Barlaney Mufaro Gurure, a space engineering student from Zimbabwe, had finally reached the front of a nine-hour queue at Ukraine’s western border crossing of Krakovets after an exhausting four-day trip.
It was her turn to cross. But the border guard pushed her and four other African students she was travelling with aside, giving priority to Ukrainians. It took hours, and relentless demands, before they were also allowed to go through border control.
“We felt treated like animals,” the 19-year-old said in a phone interview from a Warsaw hotel. Gurure, a freshman at the National Aviation University, fled Kyiv hours after Russian President Vladimir Putin ordered troops into Ukraine on February 24.
“When we left [Kyiv] we were just trying to survive,” she said. “We never thought that they would have treated us like that […] I thought we were all equal, that we were trying to stand together,” Gurure added.
Her story is not isolated as scores of Africans have reported episodes of abuse and discrimination while trying to cross into Ukraine’s neighbours.
Since the war started, more than 870,000 refugees have fled from Ukraine to neighbouring countries, the United Nations said. Half of those are currently in Poland. Queues along the border are now tens of kilometres long with some African students describing to Al Jazeera how they have been waiting for days to cross amid freezing temperatures and with no food, blankets or shelters.
Ukraine refugees overview
For others, issues started before reaching border crossings. Claire Moor, another Black student, was pushed down as she tried to board a train at Lviv’s train station. The guard insisted that only women could take the train. The officer looked away, Moor said, as she pointed out that she was, indeed, a woman. “I was shocked because I did not know the extent of the racism,” she added.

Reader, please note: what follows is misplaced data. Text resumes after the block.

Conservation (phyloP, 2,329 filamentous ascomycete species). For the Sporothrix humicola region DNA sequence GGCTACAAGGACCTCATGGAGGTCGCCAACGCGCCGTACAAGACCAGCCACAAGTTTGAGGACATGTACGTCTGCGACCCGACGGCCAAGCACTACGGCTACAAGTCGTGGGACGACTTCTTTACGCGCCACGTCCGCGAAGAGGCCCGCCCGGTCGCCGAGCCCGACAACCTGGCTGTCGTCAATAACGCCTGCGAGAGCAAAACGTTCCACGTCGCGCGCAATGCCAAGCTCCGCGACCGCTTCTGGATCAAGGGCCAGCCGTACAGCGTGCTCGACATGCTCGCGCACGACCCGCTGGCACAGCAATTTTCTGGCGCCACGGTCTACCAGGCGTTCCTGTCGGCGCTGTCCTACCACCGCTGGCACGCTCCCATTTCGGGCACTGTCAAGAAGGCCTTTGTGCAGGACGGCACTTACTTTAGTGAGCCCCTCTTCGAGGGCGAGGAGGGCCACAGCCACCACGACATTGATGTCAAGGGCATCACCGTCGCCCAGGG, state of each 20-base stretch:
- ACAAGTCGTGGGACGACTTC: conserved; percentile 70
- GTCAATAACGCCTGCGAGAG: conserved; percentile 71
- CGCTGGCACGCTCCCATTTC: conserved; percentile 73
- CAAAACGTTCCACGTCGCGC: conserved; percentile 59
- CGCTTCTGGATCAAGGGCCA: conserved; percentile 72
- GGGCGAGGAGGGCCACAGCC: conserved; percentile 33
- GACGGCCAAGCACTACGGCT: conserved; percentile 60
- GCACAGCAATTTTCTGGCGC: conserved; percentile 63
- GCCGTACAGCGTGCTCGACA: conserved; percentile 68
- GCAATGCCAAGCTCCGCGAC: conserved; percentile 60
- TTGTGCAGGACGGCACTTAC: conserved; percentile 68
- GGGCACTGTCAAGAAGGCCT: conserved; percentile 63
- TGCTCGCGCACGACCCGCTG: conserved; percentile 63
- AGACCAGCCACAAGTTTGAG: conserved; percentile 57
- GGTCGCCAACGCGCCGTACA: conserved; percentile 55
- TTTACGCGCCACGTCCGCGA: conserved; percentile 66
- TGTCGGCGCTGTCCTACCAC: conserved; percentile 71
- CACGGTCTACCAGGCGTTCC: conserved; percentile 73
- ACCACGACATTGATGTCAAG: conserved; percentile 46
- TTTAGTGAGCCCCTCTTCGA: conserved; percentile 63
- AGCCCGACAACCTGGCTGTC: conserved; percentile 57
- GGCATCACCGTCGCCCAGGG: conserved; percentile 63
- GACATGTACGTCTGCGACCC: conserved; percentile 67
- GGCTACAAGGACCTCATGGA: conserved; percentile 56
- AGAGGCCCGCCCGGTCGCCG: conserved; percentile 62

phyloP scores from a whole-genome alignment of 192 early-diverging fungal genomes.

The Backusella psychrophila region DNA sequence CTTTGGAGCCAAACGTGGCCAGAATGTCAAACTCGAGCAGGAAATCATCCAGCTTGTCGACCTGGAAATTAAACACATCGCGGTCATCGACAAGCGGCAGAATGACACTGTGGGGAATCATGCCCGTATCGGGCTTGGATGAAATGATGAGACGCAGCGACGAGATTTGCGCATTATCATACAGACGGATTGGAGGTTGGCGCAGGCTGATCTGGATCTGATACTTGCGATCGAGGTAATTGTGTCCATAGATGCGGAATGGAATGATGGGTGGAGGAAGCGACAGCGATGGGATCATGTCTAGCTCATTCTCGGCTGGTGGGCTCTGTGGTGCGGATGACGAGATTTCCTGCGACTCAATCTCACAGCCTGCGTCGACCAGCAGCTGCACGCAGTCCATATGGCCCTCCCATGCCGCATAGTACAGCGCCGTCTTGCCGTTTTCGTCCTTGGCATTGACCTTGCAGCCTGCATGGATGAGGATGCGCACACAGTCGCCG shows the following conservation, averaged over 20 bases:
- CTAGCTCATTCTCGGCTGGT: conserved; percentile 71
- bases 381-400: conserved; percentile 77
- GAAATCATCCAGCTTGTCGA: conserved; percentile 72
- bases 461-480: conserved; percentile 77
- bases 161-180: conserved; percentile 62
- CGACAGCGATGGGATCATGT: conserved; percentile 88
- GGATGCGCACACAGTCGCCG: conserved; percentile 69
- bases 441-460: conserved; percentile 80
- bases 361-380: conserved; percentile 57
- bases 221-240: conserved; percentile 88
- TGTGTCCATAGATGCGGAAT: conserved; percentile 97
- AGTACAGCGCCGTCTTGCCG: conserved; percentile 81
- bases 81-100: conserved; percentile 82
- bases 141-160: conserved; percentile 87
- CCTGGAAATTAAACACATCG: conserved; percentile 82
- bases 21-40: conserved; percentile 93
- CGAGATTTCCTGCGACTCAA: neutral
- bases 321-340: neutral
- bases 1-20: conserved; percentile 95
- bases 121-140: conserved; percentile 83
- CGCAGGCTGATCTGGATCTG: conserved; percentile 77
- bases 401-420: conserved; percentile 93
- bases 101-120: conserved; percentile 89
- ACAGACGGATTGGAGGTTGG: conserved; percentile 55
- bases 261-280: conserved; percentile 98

Jan Moss, a volunteer with the Polish aid organisation, Grupa Zagranica, who has been providing assistance at the Polish-Ukrainian border, said while refugees have been welcomed at many crossings out of Ukraine without any form of discrimination, the reception near Medyka has been more problematic as refugees were being organised based on “racial profiling”.
Ukrainians and Polish nationals are allowed to pass through the much quicker vehicles’ lane, while foreigners have to go through the pedestrian one, a three-stage process that can last from 14 to 50 hours, Moss said.
Al Jazeera contacted Ukraine’s Border Guard Service via email over the allegations of segregation at the borders but had not received a response before the publication of this report.
In the last 20 years, Ukraine has emerged as a choice destination for African students, especially in medicine-related fields as it is cheaper compared with universities in the United States and elsewhere in Europe.
Videos and tweets under the hashtag #AfricansinUkraine have flooded social media, triggering numerous crowdfunding initiatives on Telegram and Instagram to support students at the borders and put pressure on respective governments.
The African Union reacted to the outcry on Monday: “Reports that Africans are singled out for unacceptable dissimilar treatment would be shockingly racist and in breach of international law,” it said in a statement. A spokesperson from South Africa’s foreign ministry said on Sunday that a group of its nationals and other Africans were being “treated badly” at the Polish-Ukrainian border.
The Nigerian government also expressed concerns over reports of discriminatory behaviour, including a video widely shared on social media showing a Nigerian woman with her young baby being forcibly made to give up her seat to another person. It also said that a group of Nigerians had been refused entry into Poland – an allegation dismissed by Poland’s ambassador to Nigeria.
But some foreigners said they received a warm welcome in neighbouring countries, such as Moldova and Romania, including a relatively smooth transit.
– Al Jazeera